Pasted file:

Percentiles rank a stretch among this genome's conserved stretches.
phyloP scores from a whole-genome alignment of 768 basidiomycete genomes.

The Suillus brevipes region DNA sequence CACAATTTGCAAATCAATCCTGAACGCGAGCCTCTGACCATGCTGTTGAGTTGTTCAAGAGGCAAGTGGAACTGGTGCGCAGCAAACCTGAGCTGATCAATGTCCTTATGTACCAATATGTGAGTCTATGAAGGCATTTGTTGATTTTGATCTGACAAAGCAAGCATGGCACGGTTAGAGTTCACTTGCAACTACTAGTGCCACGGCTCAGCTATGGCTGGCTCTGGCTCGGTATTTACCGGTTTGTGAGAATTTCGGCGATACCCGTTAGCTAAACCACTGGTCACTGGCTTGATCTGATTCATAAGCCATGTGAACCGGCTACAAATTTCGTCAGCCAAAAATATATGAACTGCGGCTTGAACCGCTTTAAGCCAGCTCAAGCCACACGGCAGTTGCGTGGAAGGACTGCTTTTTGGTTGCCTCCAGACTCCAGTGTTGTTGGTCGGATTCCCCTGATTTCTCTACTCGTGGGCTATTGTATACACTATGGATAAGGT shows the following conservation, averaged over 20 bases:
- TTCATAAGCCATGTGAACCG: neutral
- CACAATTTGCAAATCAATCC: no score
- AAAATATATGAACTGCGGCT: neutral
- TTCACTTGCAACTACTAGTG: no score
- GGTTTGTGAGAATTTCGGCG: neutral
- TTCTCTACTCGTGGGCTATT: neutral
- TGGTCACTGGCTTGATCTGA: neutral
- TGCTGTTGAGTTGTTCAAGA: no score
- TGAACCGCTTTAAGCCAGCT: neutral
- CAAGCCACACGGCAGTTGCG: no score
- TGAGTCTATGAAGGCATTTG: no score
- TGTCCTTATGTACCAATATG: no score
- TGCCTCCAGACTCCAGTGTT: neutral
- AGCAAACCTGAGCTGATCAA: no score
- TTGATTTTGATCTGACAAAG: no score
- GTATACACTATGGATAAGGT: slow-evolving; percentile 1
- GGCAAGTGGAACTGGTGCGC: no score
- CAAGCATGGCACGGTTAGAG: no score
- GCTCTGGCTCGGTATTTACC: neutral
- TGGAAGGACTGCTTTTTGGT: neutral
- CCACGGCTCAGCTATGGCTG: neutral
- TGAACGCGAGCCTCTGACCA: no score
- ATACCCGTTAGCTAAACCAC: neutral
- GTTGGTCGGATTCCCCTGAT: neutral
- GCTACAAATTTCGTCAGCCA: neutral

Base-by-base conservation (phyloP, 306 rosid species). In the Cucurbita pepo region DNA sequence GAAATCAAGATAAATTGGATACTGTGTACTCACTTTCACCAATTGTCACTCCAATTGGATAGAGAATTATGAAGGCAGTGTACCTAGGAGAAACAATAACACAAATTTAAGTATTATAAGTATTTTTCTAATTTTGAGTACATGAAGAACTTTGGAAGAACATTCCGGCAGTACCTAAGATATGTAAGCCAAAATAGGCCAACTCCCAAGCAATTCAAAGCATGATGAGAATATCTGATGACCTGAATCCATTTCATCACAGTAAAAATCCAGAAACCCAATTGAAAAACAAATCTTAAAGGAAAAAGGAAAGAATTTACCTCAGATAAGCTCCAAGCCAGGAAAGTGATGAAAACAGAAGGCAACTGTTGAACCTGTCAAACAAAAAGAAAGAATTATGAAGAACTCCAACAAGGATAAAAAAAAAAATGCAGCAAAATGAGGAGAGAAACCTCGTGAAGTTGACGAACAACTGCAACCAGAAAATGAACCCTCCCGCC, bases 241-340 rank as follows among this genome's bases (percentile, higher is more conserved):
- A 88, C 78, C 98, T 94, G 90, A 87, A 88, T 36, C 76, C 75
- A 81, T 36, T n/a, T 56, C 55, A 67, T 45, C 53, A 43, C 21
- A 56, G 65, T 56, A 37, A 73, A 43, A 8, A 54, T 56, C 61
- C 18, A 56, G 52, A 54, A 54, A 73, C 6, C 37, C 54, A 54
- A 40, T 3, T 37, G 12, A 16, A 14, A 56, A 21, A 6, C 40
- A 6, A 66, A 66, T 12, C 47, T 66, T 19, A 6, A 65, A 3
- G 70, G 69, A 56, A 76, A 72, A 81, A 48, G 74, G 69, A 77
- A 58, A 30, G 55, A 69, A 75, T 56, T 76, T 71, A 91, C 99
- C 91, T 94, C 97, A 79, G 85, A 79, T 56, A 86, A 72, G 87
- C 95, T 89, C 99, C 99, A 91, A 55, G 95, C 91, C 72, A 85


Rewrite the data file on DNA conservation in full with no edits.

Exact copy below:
Percentiles rank a stretch among this genome's conserved stretches.
phyloP scores from a whole-genome alignment of 768 basidiomycete genomes.

The Suillus brevipes region DNA sequence CACAATTTGCAAATCAATCCTGAACGCGAGCCTCTGACCATGCTGTTGAGTTGTTCAAGAGGCAAGTGGAACTGGTGCGCAGCAAACCTGAGCTGATCAATGTCCTTATGTACCAATATGTGAGTCTATGAAGGCATTTGTTGATTTTGATCTGACAAAGCAAGCATGGCACGGTTAGAGTTCACTTGCAACTACTAGTGCCACGGCTCAGCTATGGCTGGCTCTGGCTCGGTATTTACCGGTTTGTGAGAATTTCGGCGATACCCGTTAGCTAAACCACTGGTCACTGGCTTGATCTGATTCATAAGCCATGTGAACCGGCTACAAATTTCGTCAGCCAAAAATATATGAACTGCGGCTTGAACCGCTTTAAGCCAGCTCAAGCCACACGGCAGTTGCGTGGAAGGACTGCTTTTTGGTTGCCTCCAGACTCCAGTGTTGTTGGTCGGATTCCCCTGATTTCTCTACTCGTGGGCTATTGTATACACTATGGATAAGGT shows the following conservation, averaged over 20 bases:
- TTCATAAGCCATGTGAACCG: neutral
- CACAATTTGCAAATCAATCC: no score
- AAAATATATGAACTGCGGCT: neutral
- TTCACTTGCAACTACTAGTG: no score
- GGTTTGTGAGAATTTCGGCG: neutral
- TTCTCTACTCGTGGGCTATT: neutral
- TGGTCACTGGCTTGATCTGA: neutral
- TGCTGTTGAGTTGTTCAAGA: no score
- TGAACCGCTTTAAGCCAGCT: neutral
- CAAGCCACACGGCAGTTGCG: no score
- TGAGTCTATGAAGGCATTTG: no score
- TGTCCTTATGTACCAATATG: no score
- TGCCTCCAGACTCCAGTGTT: neutral
- AGCAAACCTGAGCTGATCAA: no score
- TTGATTTTGATCTGACAAAG: no score
- GTATACACTATGGATAAGGT: slow-evolving; percentile 1
- GGCAAGTGGAACTGGTGCGC: no score
- CAAGCATGGCACGGTTAGAG: no score
- GCTCTGGCTCGGTATTTACC: neutral
- TGGAAGGACTGCTTTTTGGT: neutral
- CCACGGCTCAGCTATGGCTG: neutral
- TGAACGCGAGCCTCTGACCA: no score
- ATACCCGTTAGCTAAACCAC: neutral
- GTTGGTCGGATTCCCCTGAT: neutral
- GCTACAAATTTCGTCAGCCA: neutral

Base-by-base conservation (phyloP, 306 rosid species). In the Cucurbita pepo region DNA sequence GAAATCAAGATAAATTGGATACTGTGTACTCACTTTCACCAATTGTCACTCCAATTGGATAGAGAATTATGAAGGCAGTGTACCTAGGAGAAACAATAACACAAATTTAAGTATTATAAGTATTTTTCTAATTTTGAGTACATGAAGAACTTTGGAAGAACATTCCGGCAGTACCTAAGATATGTAAGCCAAAATAGGCCAACTCCCAAGCAATTCAAAGCATGATGAGAATATCTGATGACCTGAATCCATTTCATCACAGTAAAAATCCAGAAACCCAATTGAAAAACAAATCTTAAAGGAAAAAGGAAAGAATTTACCTCAGATAAGCTCCAAGCCAGGAAAGTGATGAAAACAGAAGGCAACTGTTGAACCTGTCAAACAAAAAGAAAGAATTATGAAGAACTCCAACAAGGATAAAAAAAAAAATGCAGCAAAATGAGGAGAGAAACCTCGTGAAGTTGACGAACAACTGCAACCAGAAAATGAACCCTCCCGCC, bases 241-340 rank as follows among this genome's bases (percentile, higher is more conserved):
- A 88, C 78, C 98, T 94, G 90, A 87, A 88, T 36, C 76, C 75
- A 81, T 36, T n/a, T 56, C 55, A 67, T 45, C 53, A 43, C 21
- A 56, G 65, T 56, A 37, A 73, A 43, A 8, A 54, T 56, C 61
- C 18, A 56, G 52, A 54, A 54, A 73, C 6, C 37, C 54, A 54
- A 40, T 3, T 37, G 12, A 16, A 14, A 56, A 21, A 6, C 40
- A 6, A 66, A 66, T 12, C 47, T 66, T 19, A 6, A 65, A 3
- G 70, G 69, A 56, A 76, A 72, A 81, A 48, G 74, G 69, A 77
- A 58, A 30, G 55, A 69, A 75, T 56, T 76, T 71, A 91, C 99
- C 91, T 94, C 97, A 79, G 85, A 79, T 56, A 86, A 72, G 87
- C 95, T 89, C 99, C 99, A 91, A 55, G 95, C 91, C 72, A 85